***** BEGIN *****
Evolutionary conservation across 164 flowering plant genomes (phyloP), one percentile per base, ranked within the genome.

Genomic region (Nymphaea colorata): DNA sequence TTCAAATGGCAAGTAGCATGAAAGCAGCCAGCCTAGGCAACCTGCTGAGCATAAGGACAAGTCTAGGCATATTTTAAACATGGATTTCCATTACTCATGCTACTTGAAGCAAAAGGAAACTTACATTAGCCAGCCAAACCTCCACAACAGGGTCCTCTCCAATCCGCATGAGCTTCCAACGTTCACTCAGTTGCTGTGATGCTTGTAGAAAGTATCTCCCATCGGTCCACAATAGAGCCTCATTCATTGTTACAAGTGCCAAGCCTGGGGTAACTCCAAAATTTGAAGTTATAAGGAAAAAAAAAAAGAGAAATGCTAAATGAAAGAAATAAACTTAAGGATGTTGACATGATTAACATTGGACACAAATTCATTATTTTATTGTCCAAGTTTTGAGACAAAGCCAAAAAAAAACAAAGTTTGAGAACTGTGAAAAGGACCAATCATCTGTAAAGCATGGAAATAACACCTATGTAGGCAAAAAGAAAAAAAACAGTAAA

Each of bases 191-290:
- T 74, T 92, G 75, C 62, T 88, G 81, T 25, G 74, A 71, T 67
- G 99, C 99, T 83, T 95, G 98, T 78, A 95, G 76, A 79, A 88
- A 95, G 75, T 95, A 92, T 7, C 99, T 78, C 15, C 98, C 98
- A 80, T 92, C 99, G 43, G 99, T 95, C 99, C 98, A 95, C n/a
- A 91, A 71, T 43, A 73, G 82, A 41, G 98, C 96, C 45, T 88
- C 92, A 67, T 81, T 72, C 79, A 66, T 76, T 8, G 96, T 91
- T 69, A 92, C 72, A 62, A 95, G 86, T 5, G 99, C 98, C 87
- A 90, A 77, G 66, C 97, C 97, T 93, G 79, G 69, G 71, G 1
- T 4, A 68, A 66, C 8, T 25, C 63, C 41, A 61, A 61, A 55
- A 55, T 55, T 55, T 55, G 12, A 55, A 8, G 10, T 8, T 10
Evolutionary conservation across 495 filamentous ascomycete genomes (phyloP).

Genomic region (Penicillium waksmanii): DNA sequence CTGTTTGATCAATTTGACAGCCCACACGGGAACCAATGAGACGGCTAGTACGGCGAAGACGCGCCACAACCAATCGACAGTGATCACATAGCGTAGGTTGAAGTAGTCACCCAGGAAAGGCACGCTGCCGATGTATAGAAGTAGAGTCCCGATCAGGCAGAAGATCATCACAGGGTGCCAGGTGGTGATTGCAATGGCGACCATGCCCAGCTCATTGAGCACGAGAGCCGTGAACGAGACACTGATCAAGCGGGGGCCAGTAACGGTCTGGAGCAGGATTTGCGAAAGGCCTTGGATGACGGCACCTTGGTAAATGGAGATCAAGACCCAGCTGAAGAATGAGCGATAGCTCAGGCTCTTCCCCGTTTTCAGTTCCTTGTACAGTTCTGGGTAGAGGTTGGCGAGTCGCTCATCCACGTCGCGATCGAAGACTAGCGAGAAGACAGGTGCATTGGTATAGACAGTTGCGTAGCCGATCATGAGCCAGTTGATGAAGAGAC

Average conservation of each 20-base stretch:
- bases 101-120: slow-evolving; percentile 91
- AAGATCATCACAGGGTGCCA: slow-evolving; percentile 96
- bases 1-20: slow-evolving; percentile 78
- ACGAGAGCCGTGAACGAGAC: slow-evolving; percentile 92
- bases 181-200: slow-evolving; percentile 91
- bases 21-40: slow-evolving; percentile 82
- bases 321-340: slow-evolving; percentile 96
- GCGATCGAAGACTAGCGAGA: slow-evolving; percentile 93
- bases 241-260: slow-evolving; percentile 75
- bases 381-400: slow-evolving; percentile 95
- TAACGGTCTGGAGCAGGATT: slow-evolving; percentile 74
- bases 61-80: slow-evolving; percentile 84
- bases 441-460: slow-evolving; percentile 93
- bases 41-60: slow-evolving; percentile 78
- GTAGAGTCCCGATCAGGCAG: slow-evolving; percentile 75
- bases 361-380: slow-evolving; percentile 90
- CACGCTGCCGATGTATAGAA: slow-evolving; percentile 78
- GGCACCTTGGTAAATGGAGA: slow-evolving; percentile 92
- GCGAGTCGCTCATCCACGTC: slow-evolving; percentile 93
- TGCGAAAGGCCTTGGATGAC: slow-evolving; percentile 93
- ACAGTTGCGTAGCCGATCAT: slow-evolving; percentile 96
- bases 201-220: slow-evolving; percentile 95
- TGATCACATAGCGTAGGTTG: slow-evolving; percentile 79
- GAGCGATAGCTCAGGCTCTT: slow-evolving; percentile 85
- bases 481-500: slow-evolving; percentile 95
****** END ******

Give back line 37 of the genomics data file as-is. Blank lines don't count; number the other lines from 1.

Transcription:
- ACAGTTGCGTAGCCGATCAT: slow-evolving; percentile 96